Tennessee youth court programs have heard more than 2,000 cases and have saved state taxpayers court costs, cost of appointed attorneys, reliance on community service rather than detention/incarceration, and court time amounting to more than $1 million, by conservative estimates.

The Tennessee Youth Court Program, which raises community awareness of these effective programs statewide, is an initiative of the Tennessee Bar Association. By sharing information, the Tennessee Youth Court Program encourages judges and community leaders to start new programs.

Local Examples

Across the state, county programs have success stories. Those involved in them are the best advertisements.

“The Hamilton County Youth Court is meeting our expectations and is just what the doctor ordered,” Juvenile Court Judge Robert Philyaw says. The program will celebrate its first anniversary this spring, graduating some seniors and training new recruits. “I can’t praise the Tennessee Youth Court Program enough for helping us get established.”

Judge Goodman agrees. As soon as he was elected, he says, he began looking for a program that would involve the youth with the justice system. While attending the annual juvenile judge’s conference, he learned about Youth Courts, which are also called Teen Courts. “I realized that it would be exactly the program that could accomplish what I wanted. I began to gather information and with the help of my Youth Service Officer, and we implemented the first Teen Court in Lake County.”

One young man had appeared before a youth court in another state as a juvenile first-offender. Later his father called the office of the Tennessee Youth Court Program to learn about programs across this state and perhaps sit in on youth court training. It was arranged that the young man and his father would sit in on training offered by another county, as there was no program in their home county. After the training, the teen launched an effort with his best friend to start a youth court in his community. Now his community is looking for an adult volunteer to act as the youth court coordinator.

Jack Levine must love to hear these stories from people who have started youth courts in their counties. He is the program director for the National Association of Youth Courts. In this job, he works “as a volunteer advocate to promote the viability of these important community investments in the future of our young people,” he says. “Delivering positive justice programs to keep our children and youth out of trouble and paving a positive path to their futures is as worthy a priority as any I know.”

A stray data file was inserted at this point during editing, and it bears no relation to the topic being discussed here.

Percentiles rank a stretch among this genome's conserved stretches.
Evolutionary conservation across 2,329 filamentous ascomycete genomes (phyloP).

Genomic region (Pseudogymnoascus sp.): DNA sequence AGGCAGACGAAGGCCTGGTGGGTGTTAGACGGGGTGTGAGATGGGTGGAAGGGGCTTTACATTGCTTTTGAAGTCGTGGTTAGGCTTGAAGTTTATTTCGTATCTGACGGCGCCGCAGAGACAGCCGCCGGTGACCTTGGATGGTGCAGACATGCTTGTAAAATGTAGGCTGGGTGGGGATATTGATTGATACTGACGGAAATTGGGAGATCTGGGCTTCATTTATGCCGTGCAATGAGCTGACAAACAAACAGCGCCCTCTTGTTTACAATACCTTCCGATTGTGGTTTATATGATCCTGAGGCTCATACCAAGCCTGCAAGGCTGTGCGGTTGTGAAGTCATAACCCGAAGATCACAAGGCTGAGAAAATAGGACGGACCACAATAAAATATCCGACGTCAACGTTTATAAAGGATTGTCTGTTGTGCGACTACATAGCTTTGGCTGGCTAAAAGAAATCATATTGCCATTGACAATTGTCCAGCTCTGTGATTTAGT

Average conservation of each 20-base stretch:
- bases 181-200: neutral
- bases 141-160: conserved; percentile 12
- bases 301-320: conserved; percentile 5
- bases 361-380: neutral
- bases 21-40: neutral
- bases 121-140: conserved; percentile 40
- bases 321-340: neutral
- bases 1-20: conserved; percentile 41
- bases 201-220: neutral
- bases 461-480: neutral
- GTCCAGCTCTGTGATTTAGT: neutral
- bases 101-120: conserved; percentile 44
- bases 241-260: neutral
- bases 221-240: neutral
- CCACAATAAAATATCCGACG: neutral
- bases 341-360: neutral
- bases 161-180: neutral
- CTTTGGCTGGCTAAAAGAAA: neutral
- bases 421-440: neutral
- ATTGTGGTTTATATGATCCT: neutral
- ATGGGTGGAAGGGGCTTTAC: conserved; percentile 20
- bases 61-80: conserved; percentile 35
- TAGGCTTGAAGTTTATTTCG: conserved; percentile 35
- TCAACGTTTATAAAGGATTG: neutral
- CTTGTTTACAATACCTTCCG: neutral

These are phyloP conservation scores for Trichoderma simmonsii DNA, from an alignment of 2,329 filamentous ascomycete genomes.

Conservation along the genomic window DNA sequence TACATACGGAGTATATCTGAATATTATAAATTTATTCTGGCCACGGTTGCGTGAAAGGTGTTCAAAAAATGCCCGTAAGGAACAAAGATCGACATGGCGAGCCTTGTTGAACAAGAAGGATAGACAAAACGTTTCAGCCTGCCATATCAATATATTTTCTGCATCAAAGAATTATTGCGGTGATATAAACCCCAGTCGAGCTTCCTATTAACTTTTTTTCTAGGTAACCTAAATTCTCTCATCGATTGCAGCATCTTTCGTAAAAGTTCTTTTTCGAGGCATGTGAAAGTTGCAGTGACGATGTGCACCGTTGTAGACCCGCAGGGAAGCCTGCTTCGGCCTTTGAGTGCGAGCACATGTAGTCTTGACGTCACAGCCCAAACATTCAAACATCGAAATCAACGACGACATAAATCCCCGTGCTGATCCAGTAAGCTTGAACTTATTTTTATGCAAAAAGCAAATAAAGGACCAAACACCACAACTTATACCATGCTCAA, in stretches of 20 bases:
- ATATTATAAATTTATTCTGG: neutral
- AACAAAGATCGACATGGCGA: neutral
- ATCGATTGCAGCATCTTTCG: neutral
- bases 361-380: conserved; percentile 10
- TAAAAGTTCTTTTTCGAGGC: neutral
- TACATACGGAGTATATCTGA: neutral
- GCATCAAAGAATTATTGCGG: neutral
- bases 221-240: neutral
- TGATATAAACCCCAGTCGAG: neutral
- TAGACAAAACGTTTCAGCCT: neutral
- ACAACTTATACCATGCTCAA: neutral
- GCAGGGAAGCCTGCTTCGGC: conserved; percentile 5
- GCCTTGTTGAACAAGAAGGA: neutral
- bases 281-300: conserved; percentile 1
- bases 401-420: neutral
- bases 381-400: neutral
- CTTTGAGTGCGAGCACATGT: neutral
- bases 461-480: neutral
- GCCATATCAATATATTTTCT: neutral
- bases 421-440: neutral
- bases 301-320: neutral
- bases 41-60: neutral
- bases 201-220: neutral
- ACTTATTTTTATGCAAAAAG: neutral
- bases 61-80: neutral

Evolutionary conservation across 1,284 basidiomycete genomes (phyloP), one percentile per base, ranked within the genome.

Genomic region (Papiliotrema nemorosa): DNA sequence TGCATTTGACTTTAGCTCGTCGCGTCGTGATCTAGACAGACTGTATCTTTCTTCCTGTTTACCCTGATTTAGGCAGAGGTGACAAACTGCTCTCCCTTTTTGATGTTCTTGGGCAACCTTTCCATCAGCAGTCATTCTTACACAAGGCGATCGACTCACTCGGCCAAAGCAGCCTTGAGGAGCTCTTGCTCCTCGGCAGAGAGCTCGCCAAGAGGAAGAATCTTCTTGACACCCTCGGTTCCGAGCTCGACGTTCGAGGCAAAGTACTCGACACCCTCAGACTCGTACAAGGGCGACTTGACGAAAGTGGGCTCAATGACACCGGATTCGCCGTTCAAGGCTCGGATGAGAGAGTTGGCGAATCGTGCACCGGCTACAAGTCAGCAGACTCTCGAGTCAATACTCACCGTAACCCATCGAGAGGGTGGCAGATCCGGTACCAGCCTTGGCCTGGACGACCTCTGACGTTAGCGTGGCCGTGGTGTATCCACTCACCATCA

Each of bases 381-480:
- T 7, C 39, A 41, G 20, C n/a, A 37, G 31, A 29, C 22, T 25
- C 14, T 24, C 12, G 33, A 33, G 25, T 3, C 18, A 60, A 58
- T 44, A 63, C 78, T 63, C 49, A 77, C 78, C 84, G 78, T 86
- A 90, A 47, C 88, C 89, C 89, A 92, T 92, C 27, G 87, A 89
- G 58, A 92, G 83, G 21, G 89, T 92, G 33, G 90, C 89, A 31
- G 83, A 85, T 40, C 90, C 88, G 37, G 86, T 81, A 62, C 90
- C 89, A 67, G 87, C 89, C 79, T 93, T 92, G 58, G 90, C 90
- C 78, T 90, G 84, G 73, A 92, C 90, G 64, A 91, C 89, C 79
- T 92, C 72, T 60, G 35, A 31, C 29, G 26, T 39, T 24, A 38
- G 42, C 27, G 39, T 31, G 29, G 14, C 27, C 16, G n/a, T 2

Starting a Program

Once the decision is made to start a new youth court, the Tennessee Youth Court Program assists with implementation: training of youth and adult volunteers, providing technical support and overseeing program fidelity as well as collecting data on program effectiveness.

As program director for the Tennessee Youth Court Program, I meet with judges and community leaders to share with them the value and benefits of youth court programs. When I meet resistance, it’s usually one of two reasons: either they are concerned that the program usurps the ability of the elected judge to determine guilt or innocence; or they are concerned that restorative justice appears to reward bad behavior. When judges learn that youth court programs are model juvenile delinquency interventions that are diversions, judges become more open. When community members understand that restorative justice doesn’t let the juvenile offender “off the hook” but helps the young person to understand and learn from mistakes, as well as giving him/her a stake in the community, resistance subsides.

Youth court programs exist in 49 states and the District of Columbia. However, no state has an entity like the Tennessee Youth Court Program that supports, oversees program accountability and initiates the expansion of youth court programs. “It is so heartwarming to see young people’s lives changed for the better through this program,” says Cynthia Richardson Wyrick. She is immediate past president of the Tennessee Bar Association and chair of the Tennessee Legal Community Foundation, the nonprofit arm of the Tennessee Bar Association.

Madison County General Sessions and Juvenile Court Judge Christy Little, a self-described “skeptical jurist,” is also a big believer in youth courts.

“The preparation time and initial organization is so easy due to the detailed groundwork set out by the Tennessee Youth Court Program,” she says. “Anyone can become involved. As a skeptical jurist, I can honestly say that I am ‘sold’ on this well-organized, hands-on learning experience. More importantly, I am convinced that it saves lives. This program not only changes and potentially prevents future criminal activity of the participants, but it also makes the Youth Peer Jury accountable to themselves, their other jurors and their community. I dare say that no other prevention tool can claim this success in such impressive numbers.”

It Goes Both Ways